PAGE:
Another example, the analysis when purchasing a server for computer applications that entails a fixed cost for the company, such as depreciation, maintenance, electricity consumption, or an external server is chosen with a monthly cost without the need to take an investment and therefore we do not have the cost of depreciation, or electricity consumption, or maintenance, in addition to including constant updates and improvements, so we would not need to constantly renew it, as it may be the case with our own server… In addition, in the case of cessation of activity or if we no longer need the server we can easily leave out the cost.

The same applies to the acquisition or rental of vehicles or machinery.

The purchase of a vehicle requires an investment involving depreciation costs, insurance, maintenance, breakdowns and loss of value from the time of purchase. A fixed cost until it is resold at a price much lower than its cost (initial investment, insurance, maintenance, breakdowns…). However, if you opt for the rental option, the cost is semi-fixed or semi-variable, since the cost is a monthly fee for a certain period of time, but once that period of the contract has ended, you can decide whether to continue with the service or abandon it.

Therefore, the variability of costs is something relative that allows the company to make decisions according to what benefits it most.

There are companies that choose to vary everything they can, in this way they can reduce or increase costs depending on sales volumes.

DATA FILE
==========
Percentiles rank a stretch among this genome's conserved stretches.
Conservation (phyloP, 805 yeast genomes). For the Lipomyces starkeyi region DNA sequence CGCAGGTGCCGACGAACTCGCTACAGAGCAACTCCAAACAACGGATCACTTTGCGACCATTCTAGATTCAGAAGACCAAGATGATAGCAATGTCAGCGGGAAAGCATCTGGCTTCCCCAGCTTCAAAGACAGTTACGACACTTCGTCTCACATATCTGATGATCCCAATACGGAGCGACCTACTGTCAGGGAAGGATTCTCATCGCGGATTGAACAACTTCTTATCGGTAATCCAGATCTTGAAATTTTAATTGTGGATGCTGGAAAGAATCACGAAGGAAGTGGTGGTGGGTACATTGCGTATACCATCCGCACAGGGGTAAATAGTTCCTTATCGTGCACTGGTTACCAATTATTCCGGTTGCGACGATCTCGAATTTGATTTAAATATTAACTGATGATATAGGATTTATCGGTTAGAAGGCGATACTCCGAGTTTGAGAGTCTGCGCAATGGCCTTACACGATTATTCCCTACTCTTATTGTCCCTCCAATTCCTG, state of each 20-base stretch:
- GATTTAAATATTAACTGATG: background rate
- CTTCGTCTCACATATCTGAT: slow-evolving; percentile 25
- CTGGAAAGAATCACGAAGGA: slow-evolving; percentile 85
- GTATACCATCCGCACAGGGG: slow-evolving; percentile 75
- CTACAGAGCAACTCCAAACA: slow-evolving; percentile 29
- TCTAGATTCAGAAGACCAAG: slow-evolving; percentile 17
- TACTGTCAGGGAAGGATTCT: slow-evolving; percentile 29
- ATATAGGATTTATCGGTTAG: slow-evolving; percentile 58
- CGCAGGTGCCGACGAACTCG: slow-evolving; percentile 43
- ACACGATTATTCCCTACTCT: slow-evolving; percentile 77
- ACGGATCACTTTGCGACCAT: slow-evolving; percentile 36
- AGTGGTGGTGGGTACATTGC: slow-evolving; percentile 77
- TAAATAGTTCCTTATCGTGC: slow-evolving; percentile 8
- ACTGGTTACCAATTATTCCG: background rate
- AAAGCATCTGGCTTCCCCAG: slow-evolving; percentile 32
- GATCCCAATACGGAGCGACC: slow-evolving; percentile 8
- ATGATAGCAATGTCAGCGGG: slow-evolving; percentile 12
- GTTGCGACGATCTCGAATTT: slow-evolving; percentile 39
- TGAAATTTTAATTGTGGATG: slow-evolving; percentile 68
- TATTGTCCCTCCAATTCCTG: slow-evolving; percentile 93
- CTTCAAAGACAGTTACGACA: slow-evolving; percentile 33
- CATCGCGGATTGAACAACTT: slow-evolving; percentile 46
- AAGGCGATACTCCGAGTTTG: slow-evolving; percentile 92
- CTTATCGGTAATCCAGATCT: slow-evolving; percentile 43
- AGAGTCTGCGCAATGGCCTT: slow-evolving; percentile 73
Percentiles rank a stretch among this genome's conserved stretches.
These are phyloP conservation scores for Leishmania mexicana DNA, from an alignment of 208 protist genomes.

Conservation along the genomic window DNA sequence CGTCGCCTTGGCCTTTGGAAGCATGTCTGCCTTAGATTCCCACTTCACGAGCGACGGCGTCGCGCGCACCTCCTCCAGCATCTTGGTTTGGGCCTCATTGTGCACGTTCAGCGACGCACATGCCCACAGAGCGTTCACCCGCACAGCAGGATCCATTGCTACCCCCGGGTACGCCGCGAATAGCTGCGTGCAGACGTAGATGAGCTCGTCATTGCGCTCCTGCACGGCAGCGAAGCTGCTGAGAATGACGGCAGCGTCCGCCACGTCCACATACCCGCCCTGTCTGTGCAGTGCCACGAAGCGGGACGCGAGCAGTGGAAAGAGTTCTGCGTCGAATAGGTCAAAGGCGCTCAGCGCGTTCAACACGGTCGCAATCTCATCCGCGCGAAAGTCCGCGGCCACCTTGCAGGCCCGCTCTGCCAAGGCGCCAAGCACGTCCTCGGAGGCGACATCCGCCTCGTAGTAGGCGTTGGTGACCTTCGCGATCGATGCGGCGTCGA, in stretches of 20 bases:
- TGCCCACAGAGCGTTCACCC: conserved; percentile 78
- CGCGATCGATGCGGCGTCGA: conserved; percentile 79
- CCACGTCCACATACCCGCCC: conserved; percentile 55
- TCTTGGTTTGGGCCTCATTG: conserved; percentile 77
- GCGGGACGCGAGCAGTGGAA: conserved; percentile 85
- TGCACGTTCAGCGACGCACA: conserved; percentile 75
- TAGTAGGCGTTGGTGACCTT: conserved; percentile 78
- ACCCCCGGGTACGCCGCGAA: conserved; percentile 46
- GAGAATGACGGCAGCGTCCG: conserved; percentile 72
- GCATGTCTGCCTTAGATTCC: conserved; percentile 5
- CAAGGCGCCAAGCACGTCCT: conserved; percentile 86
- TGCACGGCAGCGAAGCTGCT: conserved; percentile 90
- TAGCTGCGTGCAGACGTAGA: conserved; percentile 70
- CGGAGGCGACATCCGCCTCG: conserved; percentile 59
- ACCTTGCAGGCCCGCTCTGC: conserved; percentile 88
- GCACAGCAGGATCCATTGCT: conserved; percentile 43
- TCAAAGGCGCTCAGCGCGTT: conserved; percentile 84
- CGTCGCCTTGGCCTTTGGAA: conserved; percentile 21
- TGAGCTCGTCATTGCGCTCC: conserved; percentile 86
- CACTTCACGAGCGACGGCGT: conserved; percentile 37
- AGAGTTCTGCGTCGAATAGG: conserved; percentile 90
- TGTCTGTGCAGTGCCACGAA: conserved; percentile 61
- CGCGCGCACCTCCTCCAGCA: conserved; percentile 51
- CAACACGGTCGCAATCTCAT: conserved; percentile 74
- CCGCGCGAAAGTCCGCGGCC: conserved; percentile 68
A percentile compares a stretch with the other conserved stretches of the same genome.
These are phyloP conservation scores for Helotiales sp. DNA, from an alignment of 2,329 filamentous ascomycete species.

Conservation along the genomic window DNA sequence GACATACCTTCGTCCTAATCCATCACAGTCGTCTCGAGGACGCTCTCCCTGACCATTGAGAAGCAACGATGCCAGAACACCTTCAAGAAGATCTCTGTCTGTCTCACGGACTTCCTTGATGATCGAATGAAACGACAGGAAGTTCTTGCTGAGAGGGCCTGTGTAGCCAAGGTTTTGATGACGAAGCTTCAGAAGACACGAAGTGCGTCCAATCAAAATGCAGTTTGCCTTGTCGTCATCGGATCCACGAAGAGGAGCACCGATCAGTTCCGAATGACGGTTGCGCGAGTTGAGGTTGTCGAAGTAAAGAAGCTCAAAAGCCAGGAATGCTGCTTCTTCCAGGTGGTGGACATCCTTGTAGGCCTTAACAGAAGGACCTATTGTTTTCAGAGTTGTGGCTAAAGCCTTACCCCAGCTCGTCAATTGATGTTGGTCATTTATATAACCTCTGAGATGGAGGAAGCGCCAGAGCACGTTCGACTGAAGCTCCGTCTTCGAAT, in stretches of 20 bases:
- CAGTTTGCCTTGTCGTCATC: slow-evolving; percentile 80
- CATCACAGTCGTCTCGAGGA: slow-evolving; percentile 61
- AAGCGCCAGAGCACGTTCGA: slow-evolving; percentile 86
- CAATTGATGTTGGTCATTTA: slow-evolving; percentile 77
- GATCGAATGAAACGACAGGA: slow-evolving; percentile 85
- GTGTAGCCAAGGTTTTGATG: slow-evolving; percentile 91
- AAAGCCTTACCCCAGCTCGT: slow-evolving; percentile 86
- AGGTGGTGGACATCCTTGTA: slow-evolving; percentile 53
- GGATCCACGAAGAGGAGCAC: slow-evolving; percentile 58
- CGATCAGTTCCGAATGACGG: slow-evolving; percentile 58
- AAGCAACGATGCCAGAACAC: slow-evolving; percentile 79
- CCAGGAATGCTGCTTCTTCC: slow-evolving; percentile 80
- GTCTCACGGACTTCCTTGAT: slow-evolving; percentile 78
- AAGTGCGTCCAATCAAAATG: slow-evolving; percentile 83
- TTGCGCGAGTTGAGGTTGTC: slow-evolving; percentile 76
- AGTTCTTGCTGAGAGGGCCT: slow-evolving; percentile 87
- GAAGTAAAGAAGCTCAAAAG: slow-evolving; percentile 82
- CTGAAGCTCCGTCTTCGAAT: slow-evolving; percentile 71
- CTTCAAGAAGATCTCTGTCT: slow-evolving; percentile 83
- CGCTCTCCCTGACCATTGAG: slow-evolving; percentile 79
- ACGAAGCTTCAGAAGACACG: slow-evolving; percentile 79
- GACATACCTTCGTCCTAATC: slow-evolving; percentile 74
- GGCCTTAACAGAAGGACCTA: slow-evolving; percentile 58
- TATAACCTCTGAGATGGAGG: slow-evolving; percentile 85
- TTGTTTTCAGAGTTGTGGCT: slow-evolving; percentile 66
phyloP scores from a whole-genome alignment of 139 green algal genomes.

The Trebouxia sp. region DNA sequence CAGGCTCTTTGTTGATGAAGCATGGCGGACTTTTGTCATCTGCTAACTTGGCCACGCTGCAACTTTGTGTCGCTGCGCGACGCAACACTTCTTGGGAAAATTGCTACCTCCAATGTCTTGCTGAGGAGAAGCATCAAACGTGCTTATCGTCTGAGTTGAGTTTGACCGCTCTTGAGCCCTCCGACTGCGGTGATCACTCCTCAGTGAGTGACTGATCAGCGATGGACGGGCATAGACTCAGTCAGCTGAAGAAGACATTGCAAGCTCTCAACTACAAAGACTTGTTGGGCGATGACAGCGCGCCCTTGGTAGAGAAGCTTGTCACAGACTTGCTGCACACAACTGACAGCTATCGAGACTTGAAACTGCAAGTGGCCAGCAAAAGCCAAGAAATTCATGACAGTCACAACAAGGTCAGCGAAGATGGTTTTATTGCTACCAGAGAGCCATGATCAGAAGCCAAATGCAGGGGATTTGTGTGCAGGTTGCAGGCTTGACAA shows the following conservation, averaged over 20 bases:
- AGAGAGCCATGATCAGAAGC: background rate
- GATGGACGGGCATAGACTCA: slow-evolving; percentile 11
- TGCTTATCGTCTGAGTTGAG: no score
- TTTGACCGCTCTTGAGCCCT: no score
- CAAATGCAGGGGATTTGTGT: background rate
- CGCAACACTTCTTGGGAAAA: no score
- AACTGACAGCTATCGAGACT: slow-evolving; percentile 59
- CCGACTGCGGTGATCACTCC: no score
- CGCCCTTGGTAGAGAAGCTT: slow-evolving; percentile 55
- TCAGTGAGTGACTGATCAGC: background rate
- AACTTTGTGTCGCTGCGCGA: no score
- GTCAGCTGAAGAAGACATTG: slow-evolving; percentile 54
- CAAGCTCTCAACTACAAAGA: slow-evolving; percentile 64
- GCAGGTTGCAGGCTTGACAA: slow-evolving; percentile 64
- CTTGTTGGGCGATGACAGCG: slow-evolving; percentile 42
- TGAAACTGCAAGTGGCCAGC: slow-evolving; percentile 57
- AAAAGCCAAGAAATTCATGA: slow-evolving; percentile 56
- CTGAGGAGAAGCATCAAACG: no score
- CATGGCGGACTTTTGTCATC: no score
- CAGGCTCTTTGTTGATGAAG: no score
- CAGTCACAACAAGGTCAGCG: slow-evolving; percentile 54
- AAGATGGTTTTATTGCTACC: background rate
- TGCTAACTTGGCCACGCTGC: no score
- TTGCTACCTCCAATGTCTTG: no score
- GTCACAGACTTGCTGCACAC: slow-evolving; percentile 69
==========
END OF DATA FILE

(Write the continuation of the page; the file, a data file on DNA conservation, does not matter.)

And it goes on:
While other companies avoid outsourcing and variable costs, this type of company has a great attachment to ownership, that is, they need to assume the costs as their own despite the risk of having high fixed costs, which reduces flexibility in the face of variability of sales volumes or market demand. Usually, these companies suffer when demand falls, and costs cannot be easily break away.

We have seen this in many businesses in the unfortunate pandemic that we have all experienced. Those businesses that have had to temporarily cease their activity have had to take on all the fixed costs they had despite having a very low sales volume or a non-existent sales volume.

Those companies whose costs were much more variable may have suffered to a minor effect, since they have been able to temporarily get rid of them.

The analysis of variable and fixed costs is often useful to calculate the break-even point, the point at which the company begins to make a profit, since margins obtained from viable costs are higher than fix costs.

If you are interested in a practical application for calculating variable and fixed costs, here is a free tool for calculating “Break-Even Point Multiproduct Free Excel Template